Imagine my surprise when one of my developers mentions he has a virus and I see this on his screen:
No, the items listed aren’t the issue, it’s Security Tool that’s the virus. It’s vicious, plain and simple. It prevents almost all software from running (either by presenting a “virus warning” or simply killing the process), presents fake BSODs, and who knows what else that we didn’t notice. Only Explorer and Internet Explorer were operational, all other software was disabled.
As soon as the issue was found, the workstation was removed from the network while we attempted a clean-up via Malwarebytes and a couple other similar tools. After running a scan from each tool in safe-mode it looked like we had it beat. We were wrong. The next reboot, and it was back – I’m not surprised but somewhat disappointed that none of the tools actually performed the cleanup correctly. There are several routes it could have taken to ensure that it would re-infect on boot, seems at least one of those was missed.
The one saving grace is that for some reason, it doesn’t attack while in safe-mode. Had this not been the case, data recovery would have been far more time-consuming than it was (about four hours). Once the data was secured and logs and various backups for later analysis were captured, the workstation was re-imaged. In total, probably 30 hours were lost among development, technicians, and networking – not to mention the time spent by the security team members. A rather costly exercise, all things considered.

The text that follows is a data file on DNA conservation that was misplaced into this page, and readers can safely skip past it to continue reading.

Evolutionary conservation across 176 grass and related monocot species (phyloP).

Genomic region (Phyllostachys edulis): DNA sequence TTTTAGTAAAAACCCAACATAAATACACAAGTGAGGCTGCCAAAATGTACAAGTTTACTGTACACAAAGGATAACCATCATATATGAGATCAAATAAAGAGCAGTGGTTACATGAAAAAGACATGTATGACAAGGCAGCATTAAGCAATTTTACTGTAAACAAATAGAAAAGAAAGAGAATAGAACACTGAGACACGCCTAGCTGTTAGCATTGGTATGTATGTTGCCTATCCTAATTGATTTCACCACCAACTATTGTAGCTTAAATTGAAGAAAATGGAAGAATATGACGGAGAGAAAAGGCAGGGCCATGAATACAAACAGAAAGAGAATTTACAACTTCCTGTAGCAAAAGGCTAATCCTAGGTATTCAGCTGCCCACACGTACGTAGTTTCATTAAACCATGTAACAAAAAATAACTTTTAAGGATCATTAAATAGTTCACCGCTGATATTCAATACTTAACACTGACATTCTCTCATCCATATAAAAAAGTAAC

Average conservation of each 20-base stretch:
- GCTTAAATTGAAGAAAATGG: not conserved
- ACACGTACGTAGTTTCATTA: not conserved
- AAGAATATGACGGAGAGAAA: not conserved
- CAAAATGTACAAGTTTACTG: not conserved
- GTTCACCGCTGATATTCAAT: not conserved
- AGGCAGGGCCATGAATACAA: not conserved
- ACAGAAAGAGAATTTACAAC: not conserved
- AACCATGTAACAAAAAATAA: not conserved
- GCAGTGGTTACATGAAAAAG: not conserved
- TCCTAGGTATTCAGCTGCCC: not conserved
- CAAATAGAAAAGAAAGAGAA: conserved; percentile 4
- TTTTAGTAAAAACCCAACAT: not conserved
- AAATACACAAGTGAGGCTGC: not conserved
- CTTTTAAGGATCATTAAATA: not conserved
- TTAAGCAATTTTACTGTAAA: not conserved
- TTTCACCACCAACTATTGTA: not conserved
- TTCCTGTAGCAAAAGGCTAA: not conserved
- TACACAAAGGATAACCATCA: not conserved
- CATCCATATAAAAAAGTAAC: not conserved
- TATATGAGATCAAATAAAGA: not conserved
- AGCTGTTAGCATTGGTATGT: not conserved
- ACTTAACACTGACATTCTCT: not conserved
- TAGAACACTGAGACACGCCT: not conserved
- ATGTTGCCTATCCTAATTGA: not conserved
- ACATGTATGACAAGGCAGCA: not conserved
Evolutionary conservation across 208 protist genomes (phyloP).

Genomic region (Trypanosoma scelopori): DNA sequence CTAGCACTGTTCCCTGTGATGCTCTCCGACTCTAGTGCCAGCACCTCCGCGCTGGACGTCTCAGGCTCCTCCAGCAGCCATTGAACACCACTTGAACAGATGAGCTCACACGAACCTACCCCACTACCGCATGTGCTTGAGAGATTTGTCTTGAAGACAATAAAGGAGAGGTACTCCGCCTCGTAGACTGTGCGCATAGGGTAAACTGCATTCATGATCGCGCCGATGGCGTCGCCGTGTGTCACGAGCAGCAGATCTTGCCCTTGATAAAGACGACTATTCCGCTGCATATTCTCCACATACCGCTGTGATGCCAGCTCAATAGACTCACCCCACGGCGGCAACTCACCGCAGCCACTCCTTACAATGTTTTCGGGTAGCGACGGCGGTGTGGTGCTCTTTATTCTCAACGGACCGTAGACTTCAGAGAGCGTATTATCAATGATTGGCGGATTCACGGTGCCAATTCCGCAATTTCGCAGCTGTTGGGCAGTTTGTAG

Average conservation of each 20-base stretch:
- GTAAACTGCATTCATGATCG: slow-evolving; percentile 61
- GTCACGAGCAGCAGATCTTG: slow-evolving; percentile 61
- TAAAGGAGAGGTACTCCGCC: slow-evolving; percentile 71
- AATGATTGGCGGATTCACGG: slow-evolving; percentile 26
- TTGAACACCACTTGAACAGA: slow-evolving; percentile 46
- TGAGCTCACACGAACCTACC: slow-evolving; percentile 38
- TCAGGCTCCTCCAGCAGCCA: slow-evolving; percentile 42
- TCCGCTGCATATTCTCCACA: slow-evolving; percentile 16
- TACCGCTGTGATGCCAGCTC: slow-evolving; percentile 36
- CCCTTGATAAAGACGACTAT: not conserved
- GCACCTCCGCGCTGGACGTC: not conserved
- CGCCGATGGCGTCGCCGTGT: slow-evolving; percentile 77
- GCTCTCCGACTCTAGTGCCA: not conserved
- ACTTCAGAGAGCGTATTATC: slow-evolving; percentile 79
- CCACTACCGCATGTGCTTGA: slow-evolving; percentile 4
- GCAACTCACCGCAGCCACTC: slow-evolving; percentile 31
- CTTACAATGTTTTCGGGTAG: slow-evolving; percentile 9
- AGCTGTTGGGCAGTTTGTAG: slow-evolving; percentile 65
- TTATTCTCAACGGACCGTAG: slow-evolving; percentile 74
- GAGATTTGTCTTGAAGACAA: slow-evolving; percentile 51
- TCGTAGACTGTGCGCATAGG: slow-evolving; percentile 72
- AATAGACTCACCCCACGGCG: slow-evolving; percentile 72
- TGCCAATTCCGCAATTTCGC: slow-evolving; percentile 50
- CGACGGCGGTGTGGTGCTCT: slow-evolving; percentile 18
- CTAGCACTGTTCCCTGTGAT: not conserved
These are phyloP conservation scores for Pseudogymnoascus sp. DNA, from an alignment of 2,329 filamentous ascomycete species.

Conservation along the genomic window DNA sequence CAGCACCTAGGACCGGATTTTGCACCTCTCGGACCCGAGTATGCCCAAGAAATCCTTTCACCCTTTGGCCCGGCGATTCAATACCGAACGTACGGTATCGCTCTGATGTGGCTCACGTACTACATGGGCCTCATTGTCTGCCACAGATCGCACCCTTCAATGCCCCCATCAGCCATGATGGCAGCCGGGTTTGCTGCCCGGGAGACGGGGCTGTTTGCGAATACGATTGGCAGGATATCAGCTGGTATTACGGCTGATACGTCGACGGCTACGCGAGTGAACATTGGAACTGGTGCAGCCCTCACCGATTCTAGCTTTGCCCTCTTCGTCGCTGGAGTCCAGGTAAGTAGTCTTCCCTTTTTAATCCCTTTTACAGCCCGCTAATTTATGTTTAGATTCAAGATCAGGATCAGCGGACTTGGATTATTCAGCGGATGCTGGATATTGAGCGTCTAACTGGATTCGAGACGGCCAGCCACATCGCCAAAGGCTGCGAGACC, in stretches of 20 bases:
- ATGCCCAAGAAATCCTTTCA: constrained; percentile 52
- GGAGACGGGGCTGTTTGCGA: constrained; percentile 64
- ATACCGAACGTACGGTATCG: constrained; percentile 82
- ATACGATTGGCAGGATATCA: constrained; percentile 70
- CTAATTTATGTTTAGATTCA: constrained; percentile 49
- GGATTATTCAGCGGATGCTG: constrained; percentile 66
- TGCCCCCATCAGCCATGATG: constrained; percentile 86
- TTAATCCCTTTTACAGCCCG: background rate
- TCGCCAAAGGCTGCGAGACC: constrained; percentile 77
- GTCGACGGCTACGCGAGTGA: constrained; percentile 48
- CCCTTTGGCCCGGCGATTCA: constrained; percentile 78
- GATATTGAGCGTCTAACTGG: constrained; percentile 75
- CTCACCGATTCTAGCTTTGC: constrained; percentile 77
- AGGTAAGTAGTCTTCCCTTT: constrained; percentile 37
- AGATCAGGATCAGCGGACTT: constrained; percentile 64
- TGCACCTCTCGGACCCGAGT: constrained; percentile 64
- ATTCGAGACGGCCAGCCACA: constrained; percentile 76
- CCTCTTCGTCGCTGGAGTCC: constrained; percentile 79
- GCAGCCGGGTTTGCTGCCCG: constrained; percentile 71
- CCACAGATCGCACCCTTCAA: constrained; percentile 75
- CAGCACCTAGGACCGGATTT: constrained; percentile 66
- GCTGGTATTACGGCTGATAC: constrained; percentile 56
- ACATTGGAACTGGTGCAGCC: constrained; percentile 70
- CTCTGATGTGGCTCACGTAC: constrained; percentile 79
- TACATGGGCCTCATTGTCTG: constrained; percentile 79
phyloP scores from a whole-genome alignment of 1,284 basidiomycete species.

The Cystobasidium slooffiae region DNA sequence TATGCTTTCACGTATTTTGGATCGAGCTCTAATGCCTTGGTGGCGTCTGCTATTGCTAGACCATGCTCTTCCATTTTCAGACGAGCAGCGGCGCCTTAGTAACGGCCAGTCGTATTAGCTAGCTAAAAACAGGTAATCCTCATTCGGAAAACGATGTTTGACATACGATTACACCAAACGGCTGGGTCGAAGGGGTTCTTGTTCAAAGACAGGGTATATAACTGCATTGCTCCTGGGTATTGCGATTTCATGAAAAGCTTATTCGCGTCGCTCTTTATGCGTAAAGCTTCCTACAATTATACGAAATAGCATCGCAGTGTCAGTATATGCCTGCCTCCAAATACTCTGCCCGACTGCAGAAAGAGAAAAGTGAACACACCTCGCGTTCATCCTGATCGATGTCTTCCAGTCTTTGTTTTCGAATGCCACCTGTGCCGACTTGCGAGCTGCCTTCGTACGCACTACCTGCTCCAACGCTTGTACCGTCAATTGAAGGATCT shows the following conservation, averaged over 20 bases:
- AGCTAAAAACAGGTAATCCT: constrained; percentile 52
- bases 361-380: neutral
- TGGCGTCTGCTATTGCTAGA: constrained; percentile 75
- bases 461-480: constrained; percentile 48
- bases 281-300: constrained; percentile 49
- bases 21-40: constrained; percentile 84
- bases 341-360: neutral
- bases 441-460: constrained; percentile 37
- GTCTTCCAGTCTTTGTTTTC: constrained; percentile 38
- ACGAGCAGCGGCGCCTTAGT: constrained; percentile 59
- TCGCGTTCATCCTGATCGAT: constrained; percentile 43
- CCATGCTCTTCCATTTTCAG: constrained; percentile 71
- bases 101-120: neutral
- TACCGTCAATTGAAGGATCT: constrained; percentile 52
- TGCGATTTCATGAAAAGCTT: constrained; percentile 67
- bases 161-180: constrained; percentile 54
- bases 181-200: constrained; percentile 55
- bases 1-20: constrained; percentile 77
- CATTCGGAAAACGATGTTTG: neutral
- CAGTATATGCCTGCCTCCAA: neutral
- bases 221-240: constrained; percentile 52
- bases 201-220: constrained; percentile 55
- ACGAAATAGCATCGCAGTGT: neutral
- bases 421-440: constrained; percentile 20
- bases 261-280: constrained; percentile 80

There’s still one question floating around – how did this happen? The workstation in question was running a fully patched Windows XP install, Symantec Corporate anti-virus with the latest updates, behind a firewall and content filters, yet it still happened. How did our pricey anti-virus solution not detect this? Why didn’t it detect anything at all?
It amazes me that here in 2010 we still have to worry about computer viruses (or virii, if you prefer); but I find it utterly unacceptable that a top-tier, fully managed and updated anti-virus product allows such a debilitating pile of code to execute. Computer science has made amazing strides and modern PC hardware has more than enough resources to perform more intense analysis and monitoring – yet it still happened.
Have we actually lost this battle?